On its face, drawing parallels between dating and affiliate providers may seem contrived. Yet the very nature of dating is steeped in creating a healthy, mutually beneficial and lasting relationship. Affiliate marketing, if nothing else, is fundamentally rooted in forging lasting, profitable, partner relationships. When it comes to affiliate providers—and in the practice of dating—finding the “one” that makes you look past all others is the goal of every marketer with responsibility for the channel.
If failed relationships can teach us anything, the lesson should be that the highest probability of success depends upon both parties entering with a good-faith goal of achieving a long-term, mutually rewarding, and sustainable partnership. If that occurs, and the relationship fails to last, you will move on to the next relationship with key learning’s to be applied the next time around. Here comes the parallel again: the same holds true in the quest for the right affiliate technology platform and service partners.
Legislated exclusivity vs. voluntary monogamy
Much like dating, things could get complicated here, too. Remember success hinging on both parties entering with good faith? Well, when a relationship seems to offer all the ingredients necessary for success, eventually—whether you’re ready for it not—the question of exclusivity looms heavy around the corner. Both parties should have seen it coming. The difference is that standard affiliate network agreements require exclusivity from day one in the form of a non-circumvent clause. A prenuptial of sorts, designed to acknowledge the value of the assets the network brought into the relationship.
For the past two decades, this was a reasonable premise, as the legacy network model was built on a value proposition that featured exclusive access to publishers that the network had invested significantly in building and preventing clients from taking those publisher relationships with them if they migrated their program was both reasonable and necessary to protect the network’s core business model. The downside of this dynamic was that most advertisers (and their agencies) were compelled to have active relationships with multiple “networks” to get the diversified scale required to deliver on performance targets. The result was inefficiencies in program management, missed opportunity, and confusion in the supply chain.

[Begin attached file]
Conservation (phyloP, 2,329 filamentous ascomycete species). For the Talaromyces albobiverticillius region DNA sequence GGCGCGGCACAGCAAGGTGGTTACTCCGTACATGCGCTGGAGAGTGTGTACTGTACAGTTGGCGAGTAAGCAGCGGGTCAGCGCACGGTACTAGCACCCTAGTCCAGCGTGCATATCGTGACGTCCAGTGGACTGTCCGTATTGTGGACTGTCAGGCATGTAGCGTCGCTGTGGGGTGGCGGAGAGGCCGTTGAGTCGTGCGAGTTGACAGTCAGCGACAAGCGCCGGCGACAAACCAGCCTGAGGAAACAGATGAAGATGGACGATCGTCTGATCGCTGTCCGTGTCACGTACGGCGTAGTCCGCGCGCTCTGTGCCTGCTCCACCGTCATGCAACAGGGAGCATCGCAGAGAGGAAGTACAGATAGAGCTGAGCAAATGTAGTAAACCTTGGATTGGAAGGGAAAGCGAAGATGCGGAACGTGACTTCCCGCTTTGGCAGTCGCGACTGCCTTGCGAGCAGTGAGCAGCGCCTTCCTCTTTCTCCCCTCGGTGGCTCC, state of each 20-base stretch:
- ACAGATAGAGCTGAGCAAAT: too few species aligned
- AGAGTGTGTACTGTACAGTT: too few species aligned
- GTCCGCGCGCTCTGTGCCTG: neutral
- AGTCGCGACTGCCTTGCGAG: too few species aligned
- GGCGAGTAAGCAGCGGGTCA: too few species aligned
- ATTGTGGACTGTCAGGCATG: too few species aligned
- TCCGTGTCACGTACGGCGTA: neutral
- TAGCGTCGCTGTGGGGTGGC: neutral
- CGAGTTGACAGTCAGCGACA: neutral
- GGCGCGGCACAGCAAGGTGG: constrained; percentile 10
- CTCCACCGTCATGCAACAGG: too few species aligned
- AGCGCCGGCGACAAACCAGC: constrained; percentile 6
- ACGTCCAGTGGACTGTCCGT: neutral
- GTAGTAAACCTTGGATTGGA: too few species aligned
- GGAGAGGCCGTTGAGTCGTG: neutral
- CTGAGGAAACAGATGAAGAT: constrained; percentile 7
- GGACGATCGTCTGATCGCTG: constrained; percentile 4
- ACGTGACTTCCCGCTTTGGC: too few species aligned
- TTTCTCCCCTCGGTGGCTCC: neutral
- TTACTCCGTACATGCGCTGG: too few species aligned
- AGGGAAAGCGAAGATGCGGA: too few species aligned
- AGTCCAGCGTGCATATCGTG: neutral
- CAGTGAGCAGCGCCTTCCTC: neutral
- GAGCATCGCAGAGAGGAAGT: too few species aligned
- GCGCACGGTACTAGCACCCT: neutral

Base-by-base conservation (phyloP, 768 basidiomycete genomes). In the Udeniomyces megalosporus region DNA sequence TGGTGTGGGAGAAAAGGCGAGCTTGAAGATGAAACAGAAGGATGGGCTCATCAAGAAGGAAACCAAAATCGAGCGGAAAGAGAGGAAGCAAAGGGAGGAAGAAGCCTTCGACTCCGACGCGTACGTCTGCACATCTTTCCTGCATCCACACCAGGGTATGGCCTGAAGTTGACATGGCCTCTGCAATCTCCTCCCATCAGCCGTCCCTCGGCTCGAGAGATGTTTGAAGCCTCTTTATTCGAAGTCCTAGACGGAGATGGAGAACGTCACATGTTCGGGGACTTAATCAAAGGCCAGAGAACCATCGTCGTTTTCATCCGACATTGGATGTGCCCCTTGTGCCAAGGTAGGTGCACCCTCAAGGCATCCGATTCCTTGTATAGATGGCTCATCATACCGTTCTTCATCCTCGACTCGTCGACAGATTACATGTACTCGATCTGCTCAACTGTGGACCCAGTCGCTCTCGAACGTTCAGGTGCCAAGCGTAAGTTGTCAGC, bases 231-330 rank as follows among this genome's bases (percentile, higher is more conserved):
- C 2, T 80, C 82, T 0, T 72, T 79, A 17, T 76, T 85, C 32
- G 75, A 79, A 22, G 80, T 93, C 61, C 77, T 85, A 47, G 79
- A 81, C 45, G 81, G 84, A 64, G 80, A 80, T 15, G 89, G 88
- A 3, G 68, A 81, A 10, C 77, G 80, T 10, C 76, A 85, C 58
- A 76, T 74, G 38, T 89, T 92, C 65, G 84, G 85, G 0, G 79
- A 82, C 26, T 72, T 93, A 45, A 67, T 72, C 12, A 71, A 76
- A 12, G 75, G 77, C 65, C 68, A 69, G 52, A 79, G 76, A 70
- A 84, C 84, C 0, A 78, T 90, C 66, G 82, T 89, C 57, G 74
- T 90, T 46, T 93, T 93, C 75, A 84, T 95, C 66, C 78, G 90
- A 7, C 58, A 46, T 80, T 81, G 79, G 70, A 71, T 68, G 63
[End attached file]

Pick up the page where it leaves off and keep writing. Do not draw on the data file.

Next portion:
Times they are a-changing
However, the affiliate marketing category is in the latter stages of a desperately needed and fundamental transition—rapidly moving away from the legacy network model in favor of innovation underpinned by a software license model where access to partner opportunities is universal and the solution provider value proposition centers on delivering the technology platform required to help you find, recruit and manage the partners most likely to deliver your target outcomes. As this shift moves closer to completion, it will fully relegate the concept of publisher exclusivity to the scrap heap of a bygone era and make the “non-circumvent” clause typically found in affiliate network agreements obsolete, replaced by the software license structure that will govern this new generation of affiliate marketing.
The keys to success in the new affiliate world
Along with this new structure, there are a select group of best practices that all parties should embrace to provide the best foundation for a mutually rewarding partnership. Starting with alignment on a definition of success and a corresponding commitment to do their respective parts in achieving it, marketers and their solution providers need to collaborate from their first interaction to determine whether they are aligned philosophically and operationally. Communication should be transparent and honest, and ultimately reinforced by a commercial agreement that documents what is expected of each party, the timelines to deliver, and providing reasonable remedies to insure accountability thereto.
While the contractual clauses that are emblematic of the “old way” of doing things in affiliate may need a bit longer to take their final bow, the industry is finally saying goodbye to the practices that have characterized it for so long – and not a moment too soon.
This article originally appeared in PerformanceIn on 8.21.19.